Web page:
Skip to content

Baby Could Inherit Millions if Proved to be Daughter of Slain Vancouver Man

Baby Could Inherit Millions if Proved to be Daughter of Slain Vancouver Man

A Chinese woman trying to prove her baby daughter has sole claim to the fortune of a slain West Vancouver millionaire has won her bid for a paternity test. Baby could inherit millions.

A new British Columbia law says the child stands to inherit everything if the results match.

The B.C. Supreme Court has ordered DNA testing on the remains of Gang Yuan, whose body was found chopped into more than 100 pieces. A man has been charged with second-degree murder.

Contending she is Mr. Gang’s former lover and the mother of his child, Xuan Yuan argues her child is legally entitled to inherit the man’s estimated $50-million estate.

The latest development in the saga worthy of a soap opera occurred on July 14, when a judge approved the woman’s application for the independent genetics investigation.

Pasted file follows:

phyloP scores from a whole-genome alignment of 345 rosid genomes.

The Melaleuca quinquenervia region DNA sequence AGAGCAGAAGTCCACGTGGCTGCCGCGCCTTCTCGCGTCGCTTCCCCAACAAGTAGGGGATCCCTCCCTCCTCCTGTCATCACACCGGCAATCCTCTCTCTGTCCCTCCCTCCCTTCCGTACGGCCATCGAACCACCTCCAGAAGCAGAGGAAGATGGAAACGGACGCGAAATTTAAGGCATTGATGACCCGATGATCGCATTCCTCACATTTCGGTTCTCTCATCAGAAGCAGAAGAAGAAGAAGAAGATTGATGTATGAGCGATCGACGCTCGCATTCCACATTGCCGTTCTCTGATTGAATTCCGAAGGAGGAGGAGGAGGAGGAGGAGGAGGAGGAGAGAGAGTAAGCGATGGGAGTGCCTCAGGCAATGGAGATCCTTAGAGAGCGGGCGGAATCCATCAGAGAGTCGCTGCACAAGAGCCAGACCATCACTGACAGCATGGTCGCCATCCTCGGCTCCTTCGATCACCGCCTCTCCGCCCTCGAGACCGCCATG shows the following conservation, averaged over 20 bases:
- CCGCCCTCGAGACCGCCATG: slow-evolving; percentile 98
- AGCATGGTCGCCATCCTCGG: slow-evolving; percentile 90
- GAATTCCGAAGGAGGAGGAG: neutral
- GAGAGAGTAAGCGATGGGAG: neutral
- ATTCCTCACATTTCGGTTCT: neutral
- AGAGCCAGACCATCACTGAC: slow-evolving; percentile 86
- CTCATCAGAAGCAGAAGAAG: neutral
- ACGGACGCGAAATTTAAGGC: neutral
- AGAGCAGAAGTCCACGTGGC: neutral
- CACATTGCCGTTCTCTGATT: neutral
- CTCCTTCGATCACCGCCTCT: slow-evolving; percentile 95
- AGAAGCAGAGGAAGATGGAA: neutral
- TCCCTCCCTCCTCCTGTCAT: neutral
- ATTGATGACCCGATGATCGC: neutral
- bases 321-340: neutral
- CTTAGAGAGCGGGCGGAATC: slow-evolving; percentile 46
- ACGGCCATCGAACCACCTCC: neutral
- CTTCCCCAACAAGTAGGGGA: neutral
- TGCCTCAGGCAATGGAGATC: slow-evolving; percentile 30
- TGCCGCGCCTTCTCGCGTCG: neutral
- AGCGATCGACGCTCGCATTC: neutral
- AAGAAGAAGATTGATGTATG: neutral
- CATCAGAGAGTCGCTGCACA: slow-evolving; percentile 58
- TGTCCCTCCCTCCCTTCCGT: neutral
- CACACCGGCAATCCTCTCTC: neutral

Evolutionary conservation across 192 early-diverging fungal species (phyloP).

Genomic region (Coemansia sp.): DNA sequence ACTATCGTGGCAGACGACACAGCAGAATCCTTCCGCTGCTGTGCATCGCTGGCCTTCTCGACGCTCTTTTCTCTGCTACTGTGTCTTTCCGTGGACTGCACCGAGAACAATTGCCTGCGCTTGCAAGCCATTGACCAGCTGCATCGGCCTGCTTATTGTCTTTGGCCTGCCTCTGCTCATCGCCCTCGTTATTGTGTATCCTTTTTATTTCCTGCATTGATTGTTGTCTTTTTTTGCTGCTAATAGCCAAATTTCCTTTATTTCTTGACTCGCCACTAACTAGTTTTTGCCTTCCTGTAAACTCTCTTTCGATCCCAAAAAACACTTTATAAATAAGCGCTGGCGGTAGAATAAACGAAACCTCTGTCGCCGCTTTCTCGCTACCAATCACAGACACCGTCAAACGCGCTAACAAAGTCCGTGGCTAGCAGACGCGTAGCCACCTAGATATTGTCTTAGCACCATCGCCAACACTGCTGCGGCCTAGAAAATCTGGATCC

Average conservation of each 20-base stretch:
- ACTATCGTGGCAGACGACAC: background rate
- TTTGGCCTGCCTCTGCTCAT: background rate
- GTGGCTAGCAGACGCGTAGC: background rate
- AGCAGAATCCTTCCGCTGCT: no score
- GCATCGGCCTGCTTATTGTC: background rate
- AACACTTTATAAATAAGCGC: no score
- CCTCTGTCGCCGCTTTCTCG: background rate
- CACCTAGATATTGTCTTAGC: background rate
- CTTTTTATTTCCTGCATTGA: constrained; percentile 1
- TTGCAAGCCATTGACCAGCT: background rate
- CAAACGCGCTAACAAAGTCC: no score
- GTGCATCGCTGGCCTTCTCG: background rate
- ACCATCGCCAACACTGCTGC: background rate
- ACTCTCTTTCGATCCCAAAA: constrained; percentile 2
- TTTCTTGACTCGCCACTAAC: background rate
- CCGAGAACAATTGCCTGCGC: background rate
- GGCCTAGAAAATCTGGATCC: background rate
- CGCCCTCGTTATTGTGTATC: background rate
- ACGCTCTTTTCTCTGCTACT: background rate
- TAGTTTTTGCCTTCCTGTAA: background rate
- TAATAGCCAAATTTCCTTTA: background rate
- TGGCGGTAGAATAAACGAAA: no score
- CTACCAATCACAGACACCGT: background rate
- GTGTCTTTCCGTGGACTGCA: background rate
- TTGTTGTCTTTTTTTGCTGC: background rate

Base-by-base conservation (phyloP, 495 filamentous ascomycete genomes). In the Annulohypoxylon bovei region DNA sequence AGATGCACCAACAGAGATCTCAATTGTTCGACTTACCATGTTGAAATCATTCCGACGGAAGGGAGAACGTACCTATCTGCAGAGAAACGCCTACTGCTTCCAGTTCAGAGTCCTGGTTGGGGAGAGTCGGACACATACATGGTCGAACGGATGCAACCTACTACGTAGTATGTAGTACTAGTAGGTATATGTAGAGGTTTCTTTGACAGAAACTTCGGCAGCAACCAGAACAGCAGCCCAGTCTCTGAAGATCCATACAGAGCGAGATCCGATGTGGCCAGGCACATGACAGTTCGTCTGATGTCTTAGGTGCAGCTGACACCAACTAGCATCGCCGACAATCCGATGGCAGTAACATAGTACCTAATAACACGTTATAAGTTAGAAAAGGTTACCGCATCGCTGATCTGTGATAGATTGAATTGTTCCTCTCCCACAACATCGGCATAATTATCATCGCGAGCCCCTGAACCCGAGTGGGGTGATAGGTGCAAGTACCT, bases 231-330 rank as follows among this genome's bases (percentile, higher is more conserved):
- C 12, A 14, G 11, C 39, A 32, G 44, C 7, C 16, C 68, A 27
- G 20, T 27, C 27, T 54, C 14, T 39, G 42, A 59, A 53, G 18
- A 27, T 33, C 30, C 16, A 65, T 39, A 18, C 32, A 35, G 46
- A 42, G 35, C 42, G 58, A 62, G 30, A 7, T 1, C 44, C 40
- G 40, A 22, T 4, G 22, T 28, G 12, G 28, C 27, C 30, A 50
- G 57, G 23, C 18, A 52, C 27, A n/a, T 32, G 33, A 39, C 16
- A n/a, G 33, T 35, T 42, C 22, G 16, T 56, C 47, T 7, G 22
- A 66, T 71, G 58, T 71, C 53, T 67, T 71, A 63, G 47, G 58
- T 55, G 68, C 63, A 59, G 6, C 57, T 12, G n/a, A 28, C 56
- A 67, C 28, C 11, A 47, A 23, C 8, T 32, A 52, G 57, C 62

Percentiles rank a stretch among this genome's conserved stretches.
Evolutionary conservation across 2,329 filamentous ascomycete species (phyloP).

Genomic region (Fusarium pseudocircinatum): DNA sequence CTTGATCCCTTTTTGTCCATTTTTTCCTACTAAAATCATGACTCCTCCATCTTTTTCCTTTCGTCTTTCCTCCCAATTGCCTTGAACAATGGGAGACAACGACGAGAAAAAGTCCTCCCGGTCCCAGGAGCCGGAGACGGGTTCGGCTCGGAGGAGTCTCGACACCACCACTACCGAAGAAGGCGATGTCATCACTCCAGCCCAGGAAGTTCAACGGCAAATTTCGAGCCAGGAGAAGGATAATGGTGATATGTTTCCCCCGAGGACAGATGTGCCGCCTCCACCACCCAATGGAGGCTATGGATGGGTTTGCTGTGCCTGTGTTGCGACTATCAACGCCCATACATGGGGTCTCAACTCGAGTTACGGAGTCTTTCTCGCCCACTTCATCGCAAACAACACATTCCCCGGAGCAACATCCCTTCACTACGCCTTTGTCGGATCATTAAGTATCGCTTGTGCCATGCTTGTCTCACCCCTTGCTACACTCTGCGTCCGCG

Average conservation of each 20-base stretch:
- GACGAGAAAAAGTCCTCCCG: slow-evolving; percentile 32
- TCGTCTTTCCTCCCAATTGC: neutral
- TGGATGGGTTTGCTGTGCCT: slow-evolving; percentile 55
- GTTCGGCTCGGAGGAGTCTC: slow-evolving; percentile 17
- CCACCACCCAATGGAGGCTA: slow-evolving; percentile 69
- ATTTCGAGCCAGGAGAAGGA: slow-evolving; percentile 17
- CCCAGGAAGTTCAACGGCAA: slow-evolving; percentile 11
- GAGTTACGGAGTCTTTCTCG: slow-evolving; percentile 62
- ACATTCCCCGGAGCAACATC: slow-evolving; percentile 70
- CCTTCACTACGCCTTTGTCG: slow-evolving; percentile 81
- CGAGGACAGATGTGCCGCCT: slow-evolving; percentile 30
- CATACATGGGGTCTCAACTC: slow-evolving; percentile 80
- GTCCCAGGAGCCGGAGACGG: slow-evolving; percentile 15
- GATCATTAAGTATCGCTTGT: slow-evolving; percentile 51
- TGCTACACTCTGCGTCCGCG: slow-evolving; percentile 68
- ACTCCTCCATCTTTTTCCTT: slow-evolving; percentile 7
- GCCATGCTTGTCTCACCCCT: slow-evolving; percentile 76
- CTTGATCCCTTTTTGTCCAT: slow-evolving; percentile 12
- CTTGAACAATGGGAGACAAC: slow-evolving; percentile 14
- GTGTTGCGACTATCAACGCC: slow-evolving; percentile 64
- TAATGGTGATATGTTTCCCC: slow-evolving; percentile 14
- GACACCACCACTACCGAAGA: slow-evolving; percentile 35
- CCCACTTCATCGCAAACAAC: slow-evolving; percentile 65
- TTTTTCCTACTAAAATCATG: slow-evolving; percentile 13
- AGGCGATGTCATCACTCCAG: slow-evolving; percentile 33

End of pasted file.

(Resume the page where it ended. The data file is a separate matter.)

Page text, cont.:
A DNA laboratory has now been authorized to obtain a sample of remains stored by the B.C. coroner, with testing to be completed by Aug. 26.

The court ordered the results be provided to the administrators of Mr. Gang’s estate. The DNA sample must also be preserved and made available for testing by any other possible children of the dead man.

“To the knowledge of the petitioner, the deceased had no other children with any claim to his estate when he passed away,” court documents say, although the claim of Mr. Gang fathering only one child has not been proven.

Requests for comment to lawyers representing the administrators were not returned.

Trevor Todd, a Vancouver based litigation estate lawyer with 42 years of experience, said a positive paternity test would entitle the child to her father’s fortune.

“That’s going to be pretty darn conclusive. You can have all sorts of other circumstantial evidence, but it comes down to blood. It’s 100 per cent,” he said.

“It’s automatic, nothing to contest. That little rich kid’s going to need a bodyguard,” he joked.

– Globe and Mail

Categories

Related Posts